How is the internet faring during Covid-19?
Now, more than ever, the internet has become a critical lifeline for billions of people and businesses impacted by Covid-19 around the world. Usage has soared as employees log on from home, students continue learning, streaming increases as people keep themselves entertained during national lockdowns, and even religious services, fitness classes and medical appointments all go digital.
In the UK, says Archana Kesavan, director of product marketing, ThousandEyes, Vodafone reported an increase in traffic of 50%, and Verizon has seen web usage on its network up over 20%.
So, how is the internet holding up under the weight of this unprecedented level of usage?
Though overall it has held up well, both outage spikes and temporary lows have occurred during these past few weeks as compared to pre-coronavirus levels. ThousandEyes monitors internet health by aggregating network data from thousands of vantage points, taking billions of measurements each day to detect instances of traffic termination within internet service providers (ISPs) and the networks of public cloud providers, unified communications-as-a-service (UCaaS) providers, and edge service providers (CDNs, DNS, and SECaas).
Throughout March, overall, global network outages rose and reached previously unseen levels. While these numbers fell in early April, they have returned to near March levels since then. In this article, we’ll take a deeper look into how each of the internet-related networks and services have fared during Covid-19-related traffic increases, and the potential reasons for disruption.
The majority of all outages occurred among ISPs
Naturally, during this period of increased Internet usage, ISPs have reported a rise in requests for bandwidth and connectivity from customers and peers. A vast majority of all outages between January and April were ISP related. We’ve seen a steady rise in the number of global ISP-related outages since the beginning of March, with a brief decrease in early April. ISP-related events reached peak around the end of March, hitting more than 250 instances during the week of March 23rd, with nearly half (120) occurring in the US. In comparison, UK ISPs have coped better with no more than 20 ISP outages per week.
Whilst many may think that this increase is down to heavy congestion on ISPs’ networks, the characteristics of these outages aren’t necessarily consistent with infrastructure being overwhelmed. In fact, the duration and scope of many of the outages that did take place suggest that they were probably the result of traffic engineering and network optimisations in the back-end to address the shifts in traffic trends.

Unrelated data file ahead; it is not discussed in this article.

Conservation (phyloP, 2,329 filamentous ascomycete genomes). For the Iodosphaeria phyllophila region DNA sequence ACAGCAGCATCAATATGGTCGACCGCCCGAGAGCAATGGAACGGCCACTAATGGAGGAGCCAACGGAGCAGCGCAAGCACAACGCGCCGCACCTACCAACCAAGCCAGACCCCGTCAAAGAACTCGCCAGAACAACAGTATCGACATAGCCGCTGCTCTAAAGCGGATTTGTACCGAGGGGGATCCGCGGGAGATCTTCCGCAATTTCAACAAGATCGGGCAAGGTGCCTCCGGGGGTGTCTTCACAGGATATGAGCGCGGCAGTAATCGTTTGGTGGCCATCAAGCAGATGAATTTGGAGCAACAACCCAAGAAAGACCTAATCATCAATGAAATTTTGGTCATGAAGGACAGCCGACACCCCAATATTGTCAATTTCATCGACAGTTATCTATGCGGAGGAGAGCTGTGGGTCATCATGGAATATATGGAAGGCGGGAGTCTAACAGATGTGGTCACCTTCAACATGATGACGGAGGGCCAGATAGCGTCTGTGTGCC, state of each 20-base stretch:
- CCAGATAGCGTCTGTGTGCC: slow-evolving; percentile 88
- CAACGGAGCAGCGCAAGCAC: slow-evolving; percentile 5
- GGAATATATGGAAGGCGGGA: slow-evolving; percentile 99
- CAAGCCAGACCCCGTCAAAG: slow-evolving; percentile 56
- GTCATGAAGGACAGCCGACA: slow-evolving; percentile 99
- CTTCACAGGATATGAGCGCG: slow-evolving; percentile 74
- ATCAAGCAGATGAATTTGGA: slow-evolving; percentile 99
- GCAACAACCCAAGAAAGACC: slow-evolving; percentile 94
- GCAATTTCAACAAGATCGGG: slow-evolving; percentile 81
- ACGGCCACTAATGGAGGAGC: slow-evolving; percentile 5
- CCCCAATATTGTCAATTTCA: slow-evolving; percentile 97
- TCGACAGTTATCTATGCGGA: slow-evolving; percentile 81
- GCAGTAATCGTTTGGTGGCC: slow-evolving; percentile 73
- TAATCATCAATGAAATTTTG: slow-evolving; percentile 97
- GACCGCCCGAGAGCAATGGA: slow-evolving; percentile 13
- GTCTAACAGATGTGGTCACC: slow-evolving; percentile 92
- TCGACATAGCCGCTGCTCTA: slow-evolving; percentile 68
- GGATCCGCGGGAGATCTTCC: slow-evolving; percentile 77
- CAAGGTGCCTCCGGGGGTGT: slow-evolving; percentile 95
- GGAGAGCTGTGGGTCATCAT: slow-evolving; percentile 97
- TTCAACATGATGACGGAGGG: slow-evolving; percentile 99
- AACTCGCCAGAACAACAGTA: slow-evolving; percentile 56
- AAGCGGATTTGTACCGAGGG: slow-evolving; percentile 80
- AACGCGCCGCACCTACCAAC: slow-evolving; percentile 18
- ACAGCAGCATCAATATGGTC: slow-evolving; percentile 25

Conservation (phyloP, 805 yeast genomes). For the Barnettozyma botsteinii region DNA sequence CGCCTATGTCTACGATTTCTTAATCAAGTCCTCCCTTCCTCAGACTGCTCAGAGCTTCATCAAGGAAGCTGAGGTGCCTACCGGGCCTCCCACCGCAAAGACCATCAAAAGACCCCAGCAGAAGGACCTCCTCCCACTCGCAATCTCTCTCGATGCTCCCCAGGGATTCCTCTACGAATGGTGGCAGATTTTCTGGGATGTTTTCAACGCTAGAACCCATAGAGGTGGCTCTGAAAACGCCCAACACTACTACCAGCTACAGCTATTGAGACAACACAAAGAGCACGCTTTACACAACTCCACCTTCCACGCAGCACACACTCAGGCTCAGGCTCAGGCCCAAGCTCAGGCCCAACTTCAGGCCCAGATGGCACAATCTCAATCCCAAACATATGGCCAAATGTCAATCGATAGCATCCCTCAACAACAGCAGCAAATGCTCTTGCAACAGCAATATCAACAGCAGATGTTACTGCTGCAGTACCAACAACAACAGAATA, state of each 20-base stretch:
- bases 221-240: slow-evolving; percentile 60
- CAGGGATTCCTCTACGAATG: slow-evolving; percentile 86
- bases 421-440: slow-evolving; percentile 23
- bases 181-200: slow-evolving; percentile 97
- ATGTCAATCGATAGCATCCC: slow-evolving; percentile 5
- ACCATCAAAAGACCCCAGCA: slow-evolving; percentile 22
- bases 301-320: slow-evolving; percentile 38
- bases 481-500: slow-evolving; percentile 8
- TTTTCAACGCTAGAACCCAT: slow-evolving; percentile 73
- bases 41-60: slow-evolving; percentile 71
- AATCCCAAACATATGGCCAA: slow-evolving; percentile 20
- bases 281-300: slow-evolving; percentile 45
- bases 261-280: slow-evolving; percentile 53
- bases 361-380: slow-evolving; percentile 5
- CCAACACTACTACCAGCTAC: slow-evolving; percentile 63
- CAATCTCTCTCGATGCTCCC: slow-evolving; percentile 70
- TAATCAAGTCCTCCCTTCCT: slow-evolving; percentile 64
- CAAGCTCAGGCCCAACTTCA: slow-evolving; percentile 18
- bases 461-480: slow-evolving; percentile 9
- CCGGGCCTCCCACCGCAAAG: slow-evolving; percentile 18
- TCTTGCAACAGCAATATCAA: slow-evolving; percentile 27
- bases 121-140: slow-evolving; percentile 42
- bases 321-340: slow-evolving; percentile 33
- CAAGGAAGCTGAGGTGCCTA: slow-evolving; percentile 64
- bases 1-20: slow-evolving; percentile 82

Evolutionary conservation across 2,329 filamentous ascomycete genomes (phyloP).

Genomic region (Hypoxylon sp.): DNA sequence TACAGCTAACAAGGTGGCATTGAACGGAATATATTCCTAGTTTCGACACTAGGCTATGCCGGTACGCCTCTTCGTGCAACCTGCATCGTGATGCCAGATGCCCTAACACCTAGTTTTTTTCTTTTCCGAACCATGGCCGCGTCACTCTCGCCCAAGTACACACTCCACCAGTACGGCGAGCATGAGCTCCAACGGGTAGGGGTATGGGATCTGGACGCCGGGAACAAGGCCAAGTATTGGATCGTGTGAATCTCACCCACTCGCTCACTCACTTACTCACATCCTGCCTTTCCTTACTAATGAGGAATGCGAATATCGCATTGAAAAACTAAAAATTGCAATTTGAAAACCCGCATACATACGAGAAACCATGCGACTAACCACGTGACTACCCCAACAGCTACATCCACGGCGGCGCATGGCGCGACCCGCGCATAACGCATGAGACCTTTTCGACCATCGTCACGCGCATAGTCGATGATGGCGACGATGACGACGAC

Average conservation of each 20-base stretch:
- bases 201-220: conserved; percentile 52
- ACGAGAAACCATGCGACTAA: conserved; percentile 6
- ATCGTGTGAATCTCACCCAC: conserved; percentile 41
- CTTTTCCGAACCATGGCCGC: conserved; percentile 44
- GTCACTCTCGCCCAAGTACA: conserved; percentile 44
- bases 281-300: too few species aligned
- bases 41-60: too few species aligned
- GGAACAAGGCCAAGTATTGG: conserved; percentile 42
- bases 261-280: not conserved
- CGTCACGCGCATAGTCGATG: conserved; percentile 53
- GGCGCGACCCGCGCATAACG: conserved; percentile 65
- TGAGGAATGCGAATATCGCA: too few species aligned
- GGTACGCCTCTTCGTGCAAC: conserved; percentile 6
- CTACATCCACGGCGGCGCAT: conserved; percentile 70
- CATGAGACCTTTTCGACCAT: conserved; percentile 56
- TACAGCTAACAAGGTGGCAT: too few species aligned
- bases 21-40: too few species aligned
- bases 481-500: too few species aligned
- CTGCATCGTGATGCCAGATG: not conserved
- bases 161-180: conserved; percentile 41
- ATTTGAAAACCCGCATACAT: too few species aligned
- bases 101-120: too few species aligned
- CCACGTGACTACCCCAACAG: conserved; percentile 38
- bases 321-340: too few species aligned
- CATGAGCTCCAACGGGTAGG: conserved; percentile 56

Cloud service providers held up strongly
Major public cloud providers such as AWS, Azure and Google Cloud, on the other hand, have proved to be well equipped to handle traffic surges. Global cloud provider outages have stayed below 30 instances each week, which isn’t a great deal more than seen during pre Covid-19 times. However, as with the ISP outages, we did see a slight peak in events during mid to late March, and then again in late April.
Most recently, global outages have dropped again and in general, these numbers are still relatively normal. The resilience among cloud providers isn’t surprising, perhaps, when you consider the amount of investment they have put into their infrastructure over the years to cope with growing use.
UCaaS outages spiked the most compared to pre Covid-19
We have, however, seen a clear spike in outages among collaboration app network providers, which includes video conferencing services. UCaaS outages pre Covid-19 were rare and the surge is perhaps unsurprising when you consider how dramatically user and usage levels have risen as people of all kinds turn to these applications to work, learn and keep in contact with friends and family during national lockdowns.
Globally, there was a huge spike in outages in late March/early April which subsided a bit the second week of April, and then spiked again. In the UK, however, UCaaS outages have remained low. The last couple of weeks in April, ThousandEyes reported zero outages in the UK among collaboration app network providers.
The need for internet visibility
The recent number of outages may represent our ‘new normal,’ although, it may be too early to tell. What is clear, however, is that the overnight transition to a remote workforce and customer base has created a situation where enterprises are now completely reliant on a well-functioning internet. Now more than ever, IT teams need better visibility into how their networks and services are performing to ensure critical business applications and services are available and performing for customers and employees.
This includes getting a correlated view of performance across their own digital ecosystem – all applications, networks and the internet itself. Monitoring user SaaS and internally-hosted app experience and correlating it to underlying network connectivity, including Wi-Fi, ISPs, and virtual private network (VPN) gateways will enable IT teams to isolate and triage performance issues.
Outages are inevitable, even under ‘normal’ internet conditions, and there are multiple reasons an application or service can experience an outage. Even issues unrelated to network usage such as fibre cuts can bring an unwelcome spotlight. While outages do not follow a predictable trend there has been a notable increase in traffic across the internet and to core business, media and social platforms in the last few months, due to changes in working, and living, patterns. To ensure that employees and customers enjoy uninterrupted digital experiences, a sound network strategy will continue to be the best method to manage outage occurrences.
The author is Archana Kesavan, director of Product Marketing, ThousandEyes.